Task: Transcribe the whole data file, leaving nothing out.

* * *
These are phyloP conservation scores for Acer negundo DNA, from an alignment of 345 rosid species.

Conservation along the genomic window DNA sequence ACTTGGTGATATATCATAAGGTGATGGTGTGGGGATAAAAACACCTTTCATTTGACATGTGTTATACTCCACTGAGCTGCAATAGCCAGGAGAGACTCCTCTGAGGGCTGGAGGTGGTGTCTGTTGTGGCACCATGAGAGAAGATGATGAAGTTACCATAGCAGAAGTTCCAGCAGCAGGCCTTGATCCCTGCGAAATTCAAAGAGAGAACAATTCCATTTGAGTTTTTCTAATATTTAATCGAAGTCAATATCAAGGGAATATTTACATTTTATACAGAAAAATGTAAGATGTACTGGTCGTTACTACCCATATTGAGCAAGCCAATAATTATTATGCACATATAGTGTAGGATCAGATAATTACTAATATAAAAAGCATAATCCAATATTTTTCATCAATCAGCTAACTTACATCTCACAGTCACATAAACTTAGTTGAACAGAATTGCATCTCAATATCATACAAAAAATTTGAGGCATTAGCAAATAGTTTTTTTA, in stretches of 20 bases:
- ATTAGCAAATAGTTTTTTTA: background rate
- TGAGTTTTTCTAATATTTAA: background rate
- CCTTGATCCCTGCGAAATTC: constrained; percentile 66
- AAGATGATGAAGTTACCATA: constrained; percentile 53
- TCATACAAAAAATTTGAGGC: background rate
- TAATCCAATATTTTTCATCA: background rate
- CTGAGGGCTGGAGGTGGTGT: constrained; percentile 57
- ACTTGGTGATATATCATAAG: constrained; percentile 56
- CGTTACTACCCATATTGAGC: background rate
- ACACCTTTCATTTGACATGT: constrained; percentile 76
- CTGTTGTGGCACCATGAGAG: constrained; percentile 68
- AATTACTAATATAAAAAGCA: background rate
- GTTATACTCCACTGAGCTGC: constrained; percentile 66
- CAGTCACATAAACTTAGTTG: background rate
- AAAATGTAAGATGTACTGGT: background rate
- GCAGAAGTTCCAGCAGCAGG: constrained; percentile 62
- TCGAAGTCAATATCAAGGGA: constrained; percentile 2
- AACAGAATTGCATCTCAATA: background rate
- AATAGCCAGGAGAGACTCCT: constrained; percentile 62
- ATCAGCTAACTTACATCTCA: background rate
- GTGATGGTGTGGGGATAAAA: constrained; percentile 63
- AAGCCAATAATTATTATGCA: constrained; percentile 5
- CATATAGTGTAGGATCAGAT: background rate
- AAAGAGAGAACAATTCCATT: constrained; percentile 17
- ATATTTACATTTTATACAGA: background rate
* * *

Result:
These are phyloP conservation scores for Acer negundo DNA, from an alignment of 345 rosid species.

Conservation along the genomic window DNA sequence ACTTGGTGATATATCATAAGGTGATGGTGTGGGGATAAAAACACCTTTCATTTGACATGTGTTATACTCCACTGAGCTGCAATAGCCAGGAGAGACTCCTCTGAGGGCTGGAGGTGGTGTCTGTTGTGGCACCATGAGAGAAGATGATGAAGTTACCATAGCAGAAGTTCCAGCAGCAGGCCTTGATCCCTGCGAAATTCAAAGAGAGAACAATTCCATTTGAGTTTTTCTAATATTTAATCGAAGTCAATATCAAGGGAATATTTACATTTTATACAGAAAAATGTAAGATGTACTGGTCGTTACTACCCATATTGAGCAAGCCAATAATTATTATGCACATATAGTGTAGGATCAGATAATTACTAATATAAAAAGCATAATCCAATATTTTTCATCAATCAGCTAACTTACATCTCACAGTCACATAAACTTAGTTGAACAGAATTGCATCTCAATATCATACAAAAAATTTGAGGCATTAGCAAATAGTTTTTTTA, in stretches of 20 bases:
- ATTAGCAAATAGTTTTTTTA: background rate
- TGAGTTTTTCTAATATTTAA: background rate
- CCTTGATCCCTGCGAAATTC: constrained; percentile 66
- AAGATGATGAAGTTACCATA: constrained; percentile 53
- TCATACAAAAAATTTGAGGC: background rate
- TAATCCAATATTTTTCATCA: background rate
- CTGAGGGCTGGAGGTGGTGT: constrained; percentile 57
- ACTTGGTGATATATCATAAG: constrained; percentile 56
- CGTTACTACCCATATTGAGC: background rate
- ACACCTTTCATTTGACATGT: constrained; percentile 76
- CTGTTGTGGCACCATGAGAG: constrained; percentile 68
- AATTACTAATATAAAAAGCA: background rate
- GTTATACTCCACTGAGCTGC: constrained; percentile 66
- CAGTCACATAAACTTAGTTG: background rate
- AAAATGTAAGATGTACTGGT: background rate
- GCAGAAGTTCCAGCAGCAGG: constrained; percentile 62
- TCGAAGTCAATATCAAGGGA: constrained; percentile 2
- AACAGAATTGCATCTCAATA: background rate
- AATAGCCAGGAGAGACTCCT: constrained; percentile 62
- ATCAGCTAACTTACATCTCA: background rate
- GTGATGGTGTGGGGATAAAA: constrained; percentile 63
- AAGCCAATAATTATTATGCA: constrained; percentile 5
- CATATAGTGTAGGATCAGAT: background rate
- AAAGAGAGAACAATTCCATT: constrained; percentile 17
- ATATTTACATTTTATACAGA: background rate